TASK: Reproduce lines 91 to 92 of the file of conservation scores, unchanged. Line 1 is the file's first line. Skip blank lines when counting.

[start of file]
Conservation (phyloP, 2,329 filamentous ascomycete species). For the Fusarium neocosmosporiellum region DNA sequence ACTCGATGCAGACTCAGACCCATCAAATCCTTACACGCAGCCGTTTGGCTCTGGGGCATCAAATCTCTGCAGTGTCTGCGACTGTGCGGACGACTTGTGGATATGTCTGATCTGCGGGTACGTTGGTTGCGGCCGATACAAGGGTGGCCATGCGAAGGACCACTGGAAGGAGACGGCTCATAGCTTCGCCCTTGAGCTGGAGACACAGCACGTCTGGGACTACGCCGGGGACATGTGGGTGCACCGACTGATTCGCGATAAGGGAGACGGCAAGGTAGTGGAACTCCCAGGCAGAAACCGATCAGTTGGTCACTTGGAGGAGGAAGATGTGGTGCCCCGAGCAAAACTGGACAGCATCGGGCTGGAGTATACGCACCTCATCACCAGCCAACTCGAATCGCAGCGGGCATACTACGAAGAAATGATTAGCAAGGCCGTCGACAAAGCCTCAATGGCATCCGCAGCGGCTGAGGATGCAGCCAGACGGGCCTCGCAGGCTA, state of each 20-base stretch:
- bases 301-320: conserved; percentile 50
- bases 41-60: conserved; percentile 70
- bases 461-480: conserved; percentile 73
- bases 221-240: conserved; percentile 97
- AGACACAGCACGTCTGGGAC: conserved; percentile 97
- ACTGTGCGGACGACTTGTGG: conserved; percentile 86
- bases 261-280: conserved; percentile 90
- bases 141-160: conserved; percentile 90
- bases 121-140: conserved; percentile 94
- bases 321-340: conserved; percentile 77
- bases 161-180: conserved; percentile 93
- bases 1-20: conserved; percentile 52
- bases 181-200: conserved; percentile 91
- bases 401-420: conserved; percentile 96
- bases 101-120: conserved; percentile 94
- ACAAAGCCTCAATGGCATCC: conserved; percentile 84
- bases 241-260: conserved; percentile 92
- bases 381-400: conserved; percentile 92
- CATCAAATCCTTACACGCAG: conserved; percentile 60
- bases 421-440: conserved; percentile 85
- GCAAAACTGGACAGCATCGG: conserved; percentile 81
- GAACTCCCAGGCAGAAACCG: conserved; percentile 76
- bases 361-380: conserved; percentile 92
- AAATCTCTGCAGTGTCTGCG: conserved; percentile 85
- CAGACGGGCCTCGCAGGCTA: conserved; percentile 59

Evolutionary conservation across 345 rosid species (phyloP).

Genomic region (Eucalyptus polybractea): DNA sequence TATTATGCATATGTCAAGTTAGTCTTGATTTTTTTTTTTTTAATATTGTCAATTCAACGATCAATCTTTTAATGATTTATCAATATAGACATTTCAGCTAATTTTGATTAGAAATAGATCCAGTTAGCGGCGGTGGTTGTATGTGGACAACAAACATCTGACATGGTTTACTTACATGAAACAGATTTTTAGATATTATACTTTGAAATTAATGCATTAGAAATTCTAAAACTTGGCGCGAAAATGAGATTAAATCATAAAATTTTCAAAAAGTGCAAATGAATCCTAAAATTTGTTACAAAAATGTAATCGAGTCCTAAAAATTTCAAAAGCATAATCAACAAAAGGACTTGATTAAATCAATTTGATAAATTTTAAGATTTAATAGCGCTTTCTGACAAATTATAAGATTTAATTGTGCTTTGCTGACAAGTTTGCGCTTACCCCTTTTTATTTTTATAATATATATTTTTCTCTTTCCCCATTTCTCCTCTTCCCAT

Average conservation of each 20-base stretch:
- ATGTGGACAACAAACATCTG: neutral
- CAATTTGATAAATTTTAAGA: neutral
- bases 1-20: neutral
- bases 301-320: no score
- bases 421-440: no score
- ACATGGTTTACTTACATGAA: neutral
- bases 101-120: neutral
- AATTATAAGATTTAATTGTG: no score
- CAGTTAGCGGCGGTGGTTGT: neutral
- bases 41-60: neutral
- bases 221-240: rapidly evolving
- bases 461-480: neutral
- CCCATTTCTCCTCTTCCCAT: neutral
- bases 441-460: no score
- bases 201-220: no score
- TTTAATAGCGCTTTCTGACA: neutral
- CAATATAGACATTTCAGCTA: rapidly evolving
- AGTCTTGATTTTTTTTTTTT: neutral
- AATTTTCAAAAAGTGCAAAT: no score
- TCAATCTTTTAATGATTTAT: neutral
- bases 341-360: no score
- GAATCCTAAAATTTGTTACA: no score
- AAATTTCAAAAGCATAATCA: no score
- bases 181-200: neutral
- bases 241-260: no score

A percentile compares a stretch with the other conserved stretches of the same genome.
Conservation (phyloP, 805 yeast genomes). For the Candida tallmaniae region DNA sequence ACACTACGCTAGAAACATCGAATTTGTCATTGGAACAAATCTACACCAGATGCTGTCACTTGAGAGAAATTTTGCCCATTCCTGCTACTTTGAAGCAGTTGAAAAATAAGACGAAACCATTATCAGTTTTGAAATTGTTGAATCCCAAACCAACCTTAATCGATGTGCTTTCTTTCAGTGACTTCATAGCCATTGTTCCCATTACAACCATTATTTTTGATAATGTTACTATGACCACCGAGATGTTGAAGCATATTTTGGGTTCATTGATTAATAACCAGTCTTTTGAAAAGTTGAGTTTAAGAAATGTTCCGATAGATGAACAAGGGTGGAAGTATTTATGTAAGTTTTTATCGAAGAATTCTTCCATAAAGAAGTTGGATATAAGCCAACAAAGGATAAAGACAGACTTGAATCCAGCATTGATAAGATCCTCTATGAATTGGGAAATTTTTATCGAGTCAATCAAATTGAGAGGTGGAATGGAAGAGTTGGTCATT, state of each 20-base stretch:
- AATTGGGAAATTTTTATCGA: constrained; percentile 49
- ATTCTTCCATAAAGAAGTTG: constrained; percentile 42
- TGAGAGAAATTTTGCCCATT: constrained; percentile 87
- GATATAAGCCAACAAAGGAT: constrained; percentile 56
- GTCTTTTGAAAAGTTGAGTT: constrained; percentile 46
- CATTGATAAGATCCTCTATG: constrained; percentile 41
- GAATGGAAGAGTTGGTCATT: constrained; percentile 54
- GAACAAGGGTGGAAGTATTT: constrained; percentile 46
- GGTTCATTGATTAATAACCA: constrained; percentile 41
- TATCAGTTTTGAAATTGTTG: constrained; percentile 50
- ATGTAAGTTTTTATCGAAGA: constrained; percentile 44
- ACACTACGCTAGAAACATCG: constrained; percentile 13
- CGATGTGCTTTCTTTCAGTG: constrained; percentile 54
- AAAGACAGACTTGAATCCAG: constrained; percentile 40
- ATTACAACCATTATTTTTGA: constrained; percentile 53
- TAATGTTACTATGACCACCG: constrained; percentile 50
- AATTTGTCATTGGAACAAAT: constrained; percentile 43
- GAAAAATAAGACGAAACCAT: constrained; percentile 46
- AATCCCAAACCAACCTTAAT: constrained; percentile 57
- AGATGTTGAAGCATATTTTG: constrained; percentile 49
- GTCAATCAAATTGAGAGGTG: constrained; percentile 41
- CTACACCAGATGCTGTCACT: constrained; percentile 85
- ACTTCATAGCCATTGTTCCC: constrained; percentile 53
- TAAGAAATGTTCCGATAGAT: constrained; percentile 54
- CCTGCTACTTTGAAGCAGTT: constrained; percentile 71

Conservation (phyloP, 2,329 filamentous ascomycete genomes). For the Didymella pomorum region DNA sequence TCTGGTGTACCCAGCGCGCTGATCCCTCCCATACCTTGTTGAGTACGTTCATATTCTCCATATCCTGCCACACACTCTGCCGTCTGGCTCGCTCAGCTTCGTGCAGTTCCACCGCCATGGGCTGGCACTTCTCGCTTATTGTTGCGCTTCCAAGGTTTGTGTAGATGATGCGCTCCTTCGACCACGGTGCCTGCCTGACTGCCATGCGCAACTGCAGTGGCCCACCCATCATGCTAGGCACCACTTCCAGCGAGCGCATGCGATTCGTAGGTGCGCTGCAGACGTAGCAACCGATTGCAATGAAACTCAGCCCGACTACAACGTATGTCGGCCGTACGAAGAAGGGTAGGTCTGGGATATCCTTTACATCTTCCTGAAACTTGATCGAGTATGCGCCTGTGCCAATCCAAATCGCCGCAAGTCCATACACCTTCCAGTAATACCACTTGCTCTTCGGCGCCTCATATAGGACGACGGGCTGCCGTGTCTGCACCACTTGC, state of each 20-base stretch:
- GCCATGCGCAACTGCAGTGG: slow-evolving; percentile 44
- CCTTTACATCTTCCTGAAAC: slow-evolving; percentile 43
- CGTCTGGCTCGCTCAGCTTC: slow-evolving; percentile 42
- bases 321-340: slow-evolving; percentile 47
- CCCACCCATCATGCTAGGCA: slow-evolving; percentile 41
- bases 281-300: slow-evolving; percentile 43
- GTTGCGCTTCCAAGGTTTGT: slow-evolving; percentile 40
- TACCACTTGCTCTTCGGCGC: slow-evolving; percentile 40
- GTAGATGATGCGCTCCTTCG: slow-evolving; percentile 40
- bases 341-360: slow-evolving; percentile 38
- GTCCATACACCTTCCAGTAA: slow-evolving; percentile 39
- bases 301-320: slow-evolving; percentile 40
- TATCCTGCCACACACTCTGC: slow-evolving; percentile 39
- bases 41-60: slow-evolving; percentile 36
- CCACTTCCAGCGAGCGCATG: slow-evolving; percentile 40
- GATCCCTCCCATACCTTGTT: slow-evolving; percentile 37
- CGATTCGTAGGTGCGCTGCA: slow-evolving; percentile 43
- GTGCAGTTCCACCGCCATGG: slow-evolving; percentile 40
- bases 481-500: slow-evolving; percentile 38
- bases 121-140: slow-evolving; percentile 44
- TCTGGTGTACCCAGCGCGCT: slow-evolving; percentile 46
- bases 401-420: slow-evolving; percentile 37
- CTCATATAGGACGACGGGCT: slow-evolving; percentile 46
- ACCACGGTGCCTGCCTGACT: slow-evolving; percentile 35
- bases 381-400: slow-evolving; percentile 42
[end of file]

- GTAGATGATGCGCTCCTTCG: slow-evolving; percentile 40
- bases 341-360: slow-evolving; percentile 38